Right after Thanksgiving last year, one of my clients (let’s call him John) told me an interesting and revealing story. John explained that he spent the first part of Turkey Day volunteering at a shelter serving meals to the homeless. I always saw him as your typical narcissistic, self-involved actor, so I was impressed that he had a charitable side.
John went on to explain that during a break, he started talking with one of the other volunteers, and that guy turned out to be a successful showrunner who produces two shows on the air.
This sort of thing happens all the time in L.A. The industry is everywhere, and if you play your cards right, you can make connections in the most unexpected places. I once became good friends with a casting director during a visit to the Magic Castle.
Anyway, John really hit it off with the producer. The two of them bonded while the homeless waited for their meals. Sensing an opportunity, John started suggesting different roles he could play on the guy’s shows. Impressed, the producer promised to have him in soon.
Here’s the thing. Every story has two sides, and John’s take on this encounter didn’t ring true. He’s always been the kind of client who makes everything about himself, and he never sees anyone else’s point of view. So here’s what I think really happened, and I’ll bet my last 10 commissions that I’m right.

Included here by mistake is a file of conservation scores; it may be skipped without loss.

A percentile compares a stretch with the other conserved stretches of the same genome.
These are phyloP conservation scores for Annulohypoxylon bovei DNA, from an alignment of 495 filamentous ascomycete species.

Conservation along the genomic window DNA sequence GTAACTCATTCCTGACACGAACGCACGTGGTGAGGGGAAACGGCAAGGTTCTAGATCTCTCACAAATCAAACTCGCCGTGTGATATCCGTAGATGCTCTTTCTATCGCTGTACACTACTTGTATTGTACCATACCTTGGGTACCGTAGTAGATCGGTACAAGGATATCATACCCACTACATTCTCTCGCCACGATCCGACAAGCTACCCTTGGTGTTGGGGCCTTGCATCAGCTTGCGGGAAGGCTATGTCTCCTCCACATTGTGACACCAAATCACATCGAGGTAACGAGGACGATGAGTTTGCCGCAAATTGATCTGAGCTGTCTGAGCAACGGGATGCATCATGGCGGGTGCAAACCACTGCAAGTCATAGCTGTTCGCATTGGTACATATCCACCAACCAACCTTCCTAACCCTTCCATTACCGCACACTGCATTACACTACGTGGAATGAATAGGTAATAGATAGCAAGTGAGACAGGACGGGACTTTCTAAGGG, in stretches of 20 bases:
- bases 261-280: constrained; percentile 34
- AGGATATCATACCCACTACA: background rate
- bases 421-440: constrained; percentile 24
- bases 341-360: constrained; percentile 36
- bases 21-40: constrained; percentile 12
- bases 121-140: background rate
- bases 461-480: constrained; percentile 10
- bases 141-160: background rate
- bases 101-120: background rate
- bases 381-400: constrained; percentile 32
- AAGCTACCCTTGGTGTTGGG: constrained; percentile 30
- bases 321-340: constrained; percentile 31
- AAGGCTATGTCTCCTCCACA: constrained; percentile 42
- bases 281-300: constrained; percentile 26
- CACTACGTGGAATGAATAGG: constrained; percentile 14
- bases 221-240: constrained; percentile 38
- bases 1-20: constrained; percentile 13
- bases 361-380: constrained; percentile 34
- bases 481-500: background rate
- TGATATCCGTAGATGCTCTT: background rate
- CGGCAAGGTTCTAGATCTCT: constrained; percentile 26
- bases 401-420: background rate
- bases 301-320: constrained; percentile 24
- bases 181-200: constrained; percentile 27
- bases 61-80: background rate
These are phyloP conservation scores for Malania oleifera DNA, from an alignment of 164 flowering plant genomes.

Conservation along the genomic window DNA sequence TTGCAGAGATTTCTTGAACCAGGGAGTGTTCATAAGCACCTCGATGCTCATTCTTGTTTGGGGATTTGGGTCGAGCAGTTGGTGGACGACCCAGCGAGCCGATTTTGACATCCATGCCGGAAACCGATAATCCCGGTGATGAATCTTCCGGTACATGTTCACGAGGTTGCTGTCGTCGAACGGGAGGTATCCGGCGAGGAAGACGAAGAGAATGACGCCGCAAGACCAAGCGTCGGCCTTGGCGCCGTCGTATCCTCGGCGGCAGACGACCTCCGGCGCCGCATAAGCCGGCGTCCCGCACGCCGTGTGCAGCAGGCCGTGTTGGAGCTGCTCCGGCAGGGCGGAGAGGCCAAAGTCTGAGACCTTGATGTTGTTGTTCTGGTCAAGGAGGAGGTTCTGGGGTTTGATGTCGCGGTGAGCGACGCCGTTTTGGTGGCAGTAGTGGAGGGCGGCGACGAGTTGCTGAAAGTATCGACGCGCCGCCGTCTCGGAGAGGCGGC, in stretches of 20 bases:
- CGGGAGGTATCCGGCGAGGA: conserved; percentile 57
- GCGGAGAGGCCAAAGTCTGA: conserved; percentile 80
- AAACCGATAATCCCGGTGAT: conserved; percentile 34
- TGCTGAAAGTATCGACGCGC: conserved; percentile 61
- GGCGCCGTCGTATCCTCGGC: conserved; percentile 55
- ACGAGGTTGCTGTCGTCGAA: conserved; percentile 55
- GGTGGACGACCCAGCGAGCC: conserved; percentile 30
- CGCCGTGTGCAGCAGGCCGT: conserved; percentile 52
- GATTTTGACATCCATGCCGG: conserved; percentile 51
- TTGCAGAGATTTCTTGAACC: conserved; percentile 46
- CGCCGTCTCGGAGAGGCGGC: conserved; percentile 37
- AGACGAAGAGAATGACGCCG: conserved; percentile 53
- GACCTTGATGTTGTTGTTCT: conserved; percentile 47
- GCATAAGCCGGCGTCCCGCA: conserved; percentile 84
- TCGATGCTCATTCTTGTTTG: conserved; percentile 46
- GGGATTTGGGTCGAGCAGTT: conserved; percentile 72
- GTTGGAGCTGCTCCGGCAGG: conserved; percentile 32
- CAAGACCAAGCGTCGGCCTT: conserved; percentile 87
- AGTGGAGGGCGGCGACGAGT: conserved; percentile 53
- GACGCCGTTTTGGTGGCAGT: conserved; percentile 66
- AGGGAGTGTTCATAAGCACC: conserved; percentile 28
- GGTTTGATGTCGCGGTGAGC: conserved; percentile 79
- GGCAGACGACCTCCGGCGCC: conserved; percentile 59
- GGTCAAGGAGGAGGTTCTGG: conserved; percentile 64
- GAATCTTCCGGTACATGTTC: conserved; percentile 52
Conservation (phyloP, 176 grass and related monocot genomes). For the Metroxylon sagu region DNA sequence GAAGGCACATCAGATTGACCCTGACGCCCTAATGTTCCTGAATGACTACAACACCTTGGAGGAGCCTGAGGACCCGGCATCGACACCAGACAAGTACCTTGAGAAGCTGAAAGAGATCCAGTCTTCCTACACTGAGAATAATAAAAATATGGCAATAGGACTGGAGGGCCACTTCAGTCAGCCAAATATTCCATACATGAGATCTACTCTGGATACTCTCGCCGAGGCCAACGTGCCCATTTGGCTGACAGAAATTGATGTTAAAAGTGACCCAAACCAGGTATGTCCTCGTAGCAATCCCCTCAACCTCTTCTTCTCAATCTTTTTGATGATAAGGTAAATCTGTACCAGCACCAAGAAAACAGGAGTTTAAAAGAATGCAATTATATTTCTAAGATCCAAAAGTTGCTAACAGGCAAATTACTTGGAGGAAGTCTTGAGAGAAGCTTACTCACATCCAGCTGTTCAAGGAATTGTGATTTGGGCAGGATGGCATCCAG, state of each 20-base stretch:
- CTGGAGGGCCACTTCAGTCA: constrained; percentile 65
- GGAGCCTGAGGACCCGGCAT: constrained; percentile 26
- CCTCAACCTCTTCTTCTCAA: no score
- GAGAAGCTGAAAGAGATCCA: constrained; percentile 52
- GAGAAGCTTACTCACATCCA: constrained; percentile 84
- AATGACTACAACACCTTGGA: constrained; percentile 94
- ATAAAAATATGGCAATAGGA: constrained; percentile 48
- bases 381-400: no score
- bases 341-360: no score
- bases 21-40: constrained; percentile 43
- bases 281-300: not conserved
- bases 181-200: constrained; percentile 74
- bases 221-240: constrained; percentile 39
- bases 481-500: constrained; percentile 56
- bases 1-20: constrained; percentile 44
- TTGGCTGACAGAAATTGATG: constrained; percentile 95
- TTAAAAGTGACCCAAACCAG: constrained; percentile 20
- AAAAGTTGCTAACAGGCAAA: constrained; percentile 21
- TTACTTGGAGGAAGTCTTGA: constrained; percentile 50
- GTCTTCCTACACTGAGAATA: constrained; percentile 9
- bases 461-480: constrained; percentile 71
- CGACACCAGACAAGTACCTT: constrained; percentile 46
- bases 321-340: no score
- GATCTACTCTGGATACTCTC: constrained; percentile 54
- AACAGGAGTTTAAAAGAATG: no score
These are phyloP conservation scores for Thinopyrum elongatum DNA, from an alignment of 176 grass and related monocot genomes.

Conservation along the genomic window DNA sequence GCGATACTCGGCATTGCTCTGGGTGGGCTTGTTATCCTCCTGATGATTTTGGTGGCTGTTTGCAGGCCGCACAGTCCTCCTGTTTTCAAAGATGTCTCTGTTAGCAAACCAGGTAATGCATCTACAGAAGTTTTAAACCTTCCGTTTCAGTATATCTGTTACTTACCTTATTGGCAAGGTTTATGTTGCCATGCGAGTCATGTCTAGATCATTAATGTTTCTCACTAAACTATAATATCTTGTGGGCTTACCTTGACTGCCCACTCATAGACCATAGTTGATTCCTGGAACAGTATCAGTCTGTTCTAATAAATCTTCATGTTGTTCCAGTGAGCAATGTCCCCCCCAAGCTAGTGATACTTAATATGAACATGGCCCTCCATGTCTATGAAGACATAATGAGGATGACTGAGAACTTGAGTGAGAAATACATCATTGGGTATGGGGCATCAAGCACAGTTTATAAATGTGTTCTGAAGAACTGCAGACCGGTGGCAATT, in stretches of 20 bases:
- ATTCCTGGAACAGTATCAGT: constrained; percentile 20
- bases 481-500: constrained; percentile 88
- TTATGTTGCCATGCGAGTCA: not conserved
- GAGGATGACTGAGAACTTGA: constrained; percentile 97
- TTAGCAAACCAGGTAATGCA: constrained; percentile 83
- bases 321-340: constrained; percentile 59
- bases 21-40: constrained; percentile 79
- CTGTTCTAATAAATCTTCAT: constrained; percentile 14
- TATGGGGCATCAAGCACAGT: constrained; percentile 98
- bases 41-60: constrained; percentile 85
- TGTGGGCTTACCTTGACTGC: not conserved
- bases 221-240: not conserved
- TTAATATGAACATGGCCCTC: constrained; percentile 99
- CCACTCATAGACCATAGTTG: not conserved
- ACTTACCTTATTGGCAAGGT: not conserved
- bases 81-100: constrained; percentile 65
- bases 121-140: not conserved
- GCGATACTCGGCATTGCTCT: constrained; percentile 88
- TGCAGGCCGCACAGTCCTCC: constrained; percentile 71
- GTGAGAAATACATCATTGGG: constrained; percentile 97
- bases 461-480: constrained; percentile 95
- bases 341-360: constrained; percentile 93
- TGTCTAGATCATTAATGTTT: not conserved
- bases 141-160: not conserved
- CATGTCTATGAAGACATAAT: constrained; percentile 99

The producer was trying to do something charitable on Thanksgiving Day. He was probably feeling really good about himself. The business wasn’t even on his mind. Then some actor he’s never met came up to him and starting shoving the industry down his throat. Being a decent sort, the producer smiled and pretended to give a damn. But he just wanted my client to get lost, so he made a vague promise about having him in on his show. And then the producer went home, shared the story with his family, and they all had a good laugh at John’s expense.
Think I’m being cynical? Well, here we are 12 months later, and John has never been in to audition for one of those shows. I’ve even dropped the producer’s name to his casting director, but that got me nowhere fast.
I’m sharing this holiday story for two reasons. First, my editor rejected my original idea for a column where I time travel to the first Thanksgiving and convince the pilgrims they need representation. And second, there’s a valuable lesson here that every actor has to learn if he wants to succeed.
You need to become self-aware. You have to understand how you come across to other people, especially those of us who work in the industry. You can’t be the clueless dope at every party who thinks he’s funny while everyone else just wishes he’d leave.
I’ve had clients make a great impression by thanking me for an audition. Then a few seconds later, they ruin that impression by complaining about not having more auditions. And they never even realize what they’ve done. They just wander off to take more bad headshots, not knowing they’ve just alienated their agent.
So examine your actions and choice of words. Understand the impression you’re making. Take a moment to consider how the world sees you. In this business, doors open when people like you. They close if they don’t.
The greatest gift I can give you this holiday season is the gift of self-awareness. So use it wisely. And if you think this column doesn’t apply to you, trust me—it does.